Council says state must pay to maintain listed sites

The decision to heritage-list the Morwell Power Station and briquette factory was made by a state agency and responsibility for the site should now lie with the state, Latrobe City mayor Darrell White says.

“It is imperative that the cost of maintaining this asset is never borne by our ratepayers. Council’s overwhelming concerns are that the site won’t be maintained to an appropriate level,” he said.

“It is council’s role to hold those to account who are responsible for managing these sites.

“Latrobe City council is working to understand the implications, both social and financial, of this decision by the Heritage Council.”

Councillors resolved last July not to object to the heritage listing of Morwell Power Station and briquette factory, providing appropriate funding was secured so the buildings and surrounds could be maintained in a safe condition and re-tasked for public use.

“Latrobe City is keen to see this site reactivated so that it becomes a useful asset as opposed to an abandoned industrial site,” Cr White said.

In its submission to the Victorian Heritage Council, Latrobe City council recognised the cultural significance of the site, however, expressed concerns regarding potential impacts on council resources and ratepayers should a demolition permit be denied and the site left derelict.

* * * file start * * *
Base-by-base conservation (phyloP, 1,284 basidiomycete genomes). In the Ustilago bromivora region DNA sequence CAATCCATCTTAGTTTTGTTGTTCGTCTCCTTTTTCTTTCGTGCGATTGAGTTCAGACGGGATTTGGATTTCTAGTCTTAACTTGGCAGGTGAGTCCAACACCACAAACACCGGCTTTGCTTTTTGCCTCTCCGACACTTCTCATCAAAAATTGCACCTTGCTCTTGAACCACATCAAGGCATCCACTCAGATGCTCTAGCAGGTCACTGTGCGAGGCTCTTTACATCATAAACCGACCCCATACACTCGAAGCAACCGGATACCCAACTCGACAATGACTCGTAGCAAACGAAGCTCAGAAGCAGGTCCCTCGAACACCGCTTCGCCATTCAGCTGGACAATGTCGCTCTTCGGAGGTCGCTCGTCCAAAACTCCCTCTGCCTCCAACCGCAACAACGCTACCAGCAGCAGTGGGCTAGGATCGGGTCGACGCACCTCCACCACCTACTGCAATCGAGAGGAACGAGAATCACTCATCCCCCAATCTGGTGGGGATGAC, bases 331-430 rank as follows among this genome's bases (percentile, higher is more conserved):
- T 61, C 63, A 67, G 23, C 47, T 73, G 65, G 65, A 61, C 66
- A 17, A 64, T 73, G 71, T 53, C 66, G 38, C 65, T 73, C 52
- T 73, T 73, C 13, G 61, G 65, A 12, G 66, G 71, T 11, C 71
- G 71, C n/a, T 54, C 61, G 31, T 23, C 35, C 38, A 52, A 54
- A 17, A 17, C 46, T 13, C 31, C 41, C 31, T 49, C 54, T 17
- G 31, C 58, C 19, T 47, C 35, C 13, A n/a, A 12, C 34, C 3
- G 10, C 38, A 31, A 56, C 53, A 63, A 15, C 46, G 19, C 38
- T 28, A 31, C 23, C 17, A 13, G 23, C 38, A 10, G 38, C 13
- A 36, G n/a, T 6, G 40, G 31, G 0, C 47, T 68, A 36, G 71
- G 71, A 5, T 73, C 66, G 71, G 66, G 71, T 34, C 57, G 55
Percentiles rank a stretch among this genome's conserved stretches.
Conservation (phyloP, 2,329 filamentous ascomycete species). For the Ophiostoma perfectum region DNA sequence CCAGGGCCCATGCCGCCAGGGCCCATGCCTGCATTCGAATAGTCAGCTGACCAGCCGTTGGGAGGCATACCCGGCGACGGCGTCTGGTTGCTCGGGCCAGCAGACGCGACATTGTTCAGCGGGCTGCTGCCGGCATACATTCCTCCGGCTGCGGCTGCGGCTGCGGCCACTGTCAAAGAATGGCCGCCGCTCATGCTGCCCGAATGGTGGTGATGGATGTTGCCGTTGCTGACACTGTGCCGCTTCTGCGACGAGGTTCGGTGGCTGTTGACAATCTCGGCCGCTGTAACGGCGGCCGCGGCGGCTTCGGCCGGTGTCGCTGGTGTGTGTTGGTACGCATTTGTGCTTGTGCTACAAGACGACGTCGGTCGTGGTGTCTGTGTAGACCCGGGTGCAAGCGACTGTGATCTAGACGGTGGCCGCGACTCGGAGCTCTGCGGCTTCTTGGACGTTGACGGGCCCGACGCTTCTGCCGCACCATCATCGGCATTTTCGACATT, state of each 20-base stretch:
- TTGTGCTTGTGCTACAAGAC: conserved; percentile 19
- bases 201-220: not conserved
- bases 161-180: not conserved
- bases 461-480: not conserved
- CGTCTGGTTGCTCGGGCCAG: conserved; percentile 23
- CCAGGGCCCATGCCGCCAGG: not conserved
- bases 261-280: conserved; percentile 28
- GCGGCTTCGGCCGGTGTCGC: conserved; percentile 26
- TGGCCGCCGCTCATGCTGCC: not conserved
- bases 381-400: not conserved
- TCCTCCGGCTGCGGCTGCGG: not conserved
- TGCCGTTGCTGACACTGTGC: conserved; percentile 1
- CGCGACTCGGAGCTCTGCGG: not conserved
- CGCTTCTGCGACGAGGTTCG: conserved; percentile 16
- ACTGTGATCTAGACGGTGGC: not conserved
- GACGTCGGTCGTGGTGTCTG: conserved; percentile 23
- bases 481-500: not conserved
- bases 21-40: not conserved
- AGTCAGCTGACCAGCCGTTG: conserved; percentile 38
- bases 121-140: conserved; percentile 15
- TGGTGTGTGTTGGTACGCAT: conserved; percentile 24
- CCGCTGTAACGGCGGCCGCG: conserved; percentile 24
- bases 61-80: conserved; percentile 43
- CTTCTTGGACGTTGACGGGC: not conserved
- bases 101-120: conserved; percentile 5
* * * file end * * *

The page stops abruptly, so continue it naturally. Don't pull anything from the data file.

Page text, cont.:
Advance Morwell president John Guy said he hoped “common sense would prevail” and that the power station would be dismantled.

“If it continues as the finding of the Heritage Council at the moment, I believe the cost will be in the millions. That will have to come from government at some stage,” he said.

“I certainly don’t think it will come from our community, our council. They said they would not be involved in any financing of the factory and power station.”

Mr Guy said Coal Energy Australia’s potential CarbonTech project would benefit the region in terms of jobs.

“Well, in terms of trying to provide a fair amount of employment, this is probably the only [option] that is on the horizon to provide long-term employment [in the region] at the moment,” he said.

Advance Morwell supported the heritage listing with the provision that demolition could proceed and the site be repurposed for another industry, that asbestos material be removed and contained on the site and all efforts were made to record the history of the power station and briquette factory using modern, archiving principals and techniques.

Mr Guy said heritage proponent Cheryl Wragg had done a “fantastic job” researching the history of the site, however, he was not convinced her vision of an industrial heritage tourism industry in the Latrobe Valley was realistic.

“Look at the experience of … Powerworks. [It] has not been largely successful,” he said.

“Apart from that, you have the asbestos problem … it wouldn’t be suitable for people to go through, anyhow.”

Mr Guy said it appeared a large percentage of the community would like to see the power station and factory dismantled and the history recorded in another way.

“[Energy Brix Australia Corporation] have already committed to doing a 3D film of the plant, so people could view 3D images and be inside the power station,” he said.

“There is so much of that technology available now that you can record history with.”